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Solar Power Installation

In order to demonstrate the current solar power technologies available, IEA has installed a 3 KW Solar Power installation at one of its facilities in Marion, Iowa.  In addition to demonstrating the technology, IEA was interested in reducing its ongoing energy expenses at this location.

The site was already on a Time of Day metering system with our utility supplier.  On this program, electric energy consumed at off peak hours, nights and weekends, is billed at a 40% discount to normal tariff rates.  However, energy consumed during the daytime hours is billed at a 40% penalty to normal rates.

This particular location houses four of IEA’s diesel generators and is normally not staffed.  Since the primary use of electricity at this location is to power the jacket water heaters for the engines, these heaters have been placed on timers to operate them primarily during off peak hours.

The interconnection agreement between IEA and our utility supplier permits us to generate excess energy into the utility distribution system when we do not need it.  Our utility meter keeps track of this excess energy and then credits it back to our account when it is ultimately used.  This process is called Net Metering.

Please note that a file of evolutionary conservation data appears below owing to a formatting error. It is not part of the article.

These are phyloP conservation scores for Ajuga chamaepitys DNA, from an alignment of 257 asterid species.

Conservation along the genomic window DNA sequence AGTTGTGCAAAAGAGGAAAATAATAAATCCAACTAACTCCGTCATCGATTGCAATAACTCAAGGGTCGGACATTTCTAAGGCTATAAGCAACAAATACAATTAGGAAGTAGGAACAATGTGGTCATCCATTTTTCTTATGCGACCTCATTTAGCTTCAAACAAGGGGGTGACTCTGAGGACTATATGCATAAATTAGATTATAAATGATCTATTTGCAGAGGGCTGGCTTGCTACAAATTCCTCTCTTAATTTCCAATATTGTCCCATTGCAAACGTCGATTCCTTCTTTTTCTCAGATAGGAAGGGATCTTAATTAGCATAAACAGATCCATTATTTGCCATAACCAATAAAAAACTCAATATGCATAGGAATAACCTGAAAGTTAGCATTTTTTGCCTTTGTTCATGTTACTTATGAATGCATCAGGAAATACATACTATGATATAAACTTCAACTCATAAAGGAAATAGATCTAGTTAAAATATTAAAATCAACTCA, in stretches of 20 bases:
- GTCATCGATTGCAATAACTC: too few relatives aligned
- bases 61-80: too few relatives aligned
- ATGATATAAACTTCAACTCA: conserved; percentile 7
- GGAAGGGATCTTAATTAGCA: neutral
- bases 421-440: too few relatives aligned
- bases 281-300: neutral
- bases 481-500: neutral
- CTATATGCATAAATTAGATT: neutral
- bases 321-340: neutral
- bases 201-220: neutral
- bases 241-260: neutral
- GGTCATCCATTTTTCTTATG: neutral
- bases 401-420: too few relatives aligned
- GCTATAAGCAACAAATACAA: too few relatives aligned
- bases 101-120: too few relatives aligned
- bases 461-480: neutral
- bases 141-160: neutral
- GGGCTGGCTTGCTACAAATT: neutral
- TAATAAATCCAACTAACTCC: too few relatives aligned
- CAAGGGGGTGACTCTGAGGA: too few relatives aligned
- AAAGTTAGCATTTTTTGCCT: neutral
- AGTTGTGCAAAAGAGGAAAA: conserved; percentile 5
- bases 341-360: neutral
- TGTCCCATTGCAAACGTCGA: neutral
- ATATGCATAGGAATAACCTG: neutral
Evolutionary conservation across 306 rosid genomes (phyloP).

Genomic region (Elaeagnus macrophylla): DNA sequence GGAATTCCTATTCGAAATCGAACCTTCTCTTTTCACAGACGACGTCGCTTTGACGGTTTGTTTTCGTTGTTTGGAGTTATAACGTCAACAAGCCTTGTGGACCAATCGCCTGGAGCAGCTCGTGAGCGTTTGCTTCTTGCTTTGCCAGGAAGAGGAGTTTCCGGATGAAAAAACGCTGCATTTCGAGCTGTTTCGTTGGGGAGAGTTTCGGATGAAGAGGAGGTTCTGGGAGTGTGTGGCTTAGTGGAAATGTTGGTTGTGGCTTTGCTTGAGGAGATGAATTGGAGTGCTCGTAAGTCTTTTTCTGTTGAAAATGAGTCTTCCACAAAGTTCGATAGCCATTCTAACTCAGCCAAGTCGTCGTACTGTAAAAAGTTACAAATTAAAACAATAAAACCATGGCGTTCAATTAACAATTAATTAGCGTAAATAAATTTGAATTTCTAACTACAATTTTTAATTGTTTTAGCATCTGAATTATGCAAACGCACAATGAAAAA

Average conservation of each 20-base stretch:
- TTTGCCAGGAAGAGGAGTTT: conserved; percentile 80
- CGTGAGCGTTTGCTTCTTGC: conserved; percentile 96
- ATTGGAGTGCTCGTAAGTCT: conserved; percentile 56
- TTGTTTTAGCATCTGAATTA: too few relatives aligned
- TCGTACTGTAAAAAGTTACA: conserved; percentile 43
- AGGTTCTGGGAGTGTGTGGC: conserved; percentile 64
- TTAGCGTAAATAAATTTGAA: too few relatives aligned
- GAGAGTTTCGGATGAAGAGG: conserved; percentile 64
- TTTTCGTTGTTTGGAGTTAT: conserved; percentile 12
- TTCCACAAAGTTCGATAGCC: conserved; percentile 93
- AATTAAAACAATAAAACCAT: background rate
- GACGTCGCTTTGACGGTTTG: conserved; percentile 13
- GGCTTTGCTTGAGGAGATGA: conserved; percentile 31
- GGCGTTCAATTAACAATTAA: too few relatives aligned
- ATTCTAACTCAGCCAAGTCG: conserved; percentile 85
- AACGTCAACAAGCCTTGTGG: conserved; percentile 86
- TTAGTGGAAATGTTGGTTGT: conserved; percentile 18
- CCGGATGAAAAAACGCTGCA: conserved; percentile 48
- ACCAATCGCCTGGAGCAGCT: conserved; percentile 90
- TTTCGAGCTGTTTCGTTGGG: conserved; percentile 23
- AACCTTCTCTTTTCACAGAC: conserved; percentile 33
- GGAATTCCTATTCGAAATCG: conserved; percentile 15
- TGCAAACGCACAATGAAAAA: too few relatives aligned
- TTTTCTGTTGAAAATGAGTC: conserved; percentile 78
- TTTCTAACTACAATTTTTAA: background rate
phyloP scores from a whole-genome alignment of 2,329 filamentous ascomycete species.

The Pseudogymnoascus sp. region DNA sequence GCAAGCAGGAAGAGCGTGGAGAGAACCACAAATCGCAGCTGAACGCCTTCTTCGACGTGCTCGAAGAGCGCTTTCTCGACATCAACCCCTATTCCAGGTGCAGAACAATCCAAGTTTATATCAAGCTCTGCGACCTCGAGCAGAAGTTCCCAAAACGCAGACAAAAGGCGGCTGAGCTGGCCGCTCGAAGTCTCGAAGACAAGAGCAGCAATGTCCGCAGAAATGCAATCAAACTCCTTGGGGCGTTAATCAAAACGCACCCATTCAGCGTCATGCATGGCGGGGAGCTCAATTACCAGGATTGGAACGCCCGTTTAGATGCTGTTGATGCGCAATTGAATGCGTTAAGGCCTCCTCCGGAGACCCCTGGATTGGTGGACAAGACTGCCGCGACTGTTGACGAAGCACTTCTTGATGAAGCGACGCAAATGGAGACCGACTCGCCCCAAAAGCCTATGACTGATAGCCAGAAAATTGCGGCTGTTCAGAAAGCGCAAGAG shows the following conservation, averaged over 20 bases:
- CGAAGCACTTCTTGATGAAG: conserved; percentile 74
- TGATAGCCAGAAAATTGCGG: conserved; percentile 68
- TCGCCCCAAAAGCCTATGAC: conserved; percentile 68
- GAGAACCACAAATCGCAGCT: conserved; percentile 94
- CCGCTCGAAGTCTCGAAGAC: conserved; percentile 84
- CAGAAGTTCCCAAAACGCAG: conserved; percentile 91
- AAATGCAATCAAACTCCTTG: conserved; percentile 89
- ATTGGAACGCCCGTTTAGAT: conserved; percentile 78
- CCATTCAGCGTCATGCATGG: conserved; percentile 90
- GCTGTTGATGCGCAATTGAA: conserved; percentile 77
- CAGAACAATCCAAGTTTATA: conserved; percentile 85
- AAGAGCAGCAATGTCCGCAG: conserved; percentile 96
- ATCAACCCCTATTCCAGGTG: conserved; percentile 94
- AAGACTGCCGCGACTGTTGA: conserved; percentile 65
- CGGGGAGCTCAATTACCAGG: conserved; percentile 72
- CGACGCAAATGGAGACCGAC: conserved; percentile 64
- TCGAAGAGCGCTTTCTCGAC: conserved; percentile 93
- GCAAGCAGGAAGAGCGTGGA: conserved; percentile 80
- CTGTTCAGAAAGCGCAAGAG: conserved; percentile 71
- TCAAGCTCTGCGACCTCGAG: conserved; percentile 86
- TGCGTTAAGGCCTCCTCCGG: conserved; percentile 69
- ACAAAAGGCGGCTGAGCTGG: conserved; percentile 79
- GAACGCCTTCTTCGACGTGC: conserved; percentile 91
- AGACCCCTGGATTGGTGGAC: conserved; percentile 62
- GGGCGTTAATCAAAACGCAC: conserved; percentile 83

The solar power installation obviously generates its energy during the daylight hours, when little energy is being consumed in our building.  Since a considerable amount of energy is needed at night to power the engine jacket water heaters, we are able to utilize our net-metered solar power at night.

This arrangement has worked out very well.  Thus far, this system has generated nearly 3,000 kilowatt hours of energy and, according to the manufacturer, represents a reduction of 4,000 pounds of carbon emissions to the environment.

Our system is equipped with an Internet connection so that we can monitor its production.  It is interesting to watch the ups and downs of production as clouds come and go….or a sunny day versus an overcast one.  We learned that it does not take much snow on the modules in the winter to cause them to cease production.

You can view the real time performance of this installation at this link :


Thanks for reading,

Ervin–Chief Engineer

Bird's Eye view of IEA's 3KW solar installation.

Bird’s Eye view of IEA’s 3KW solar installation.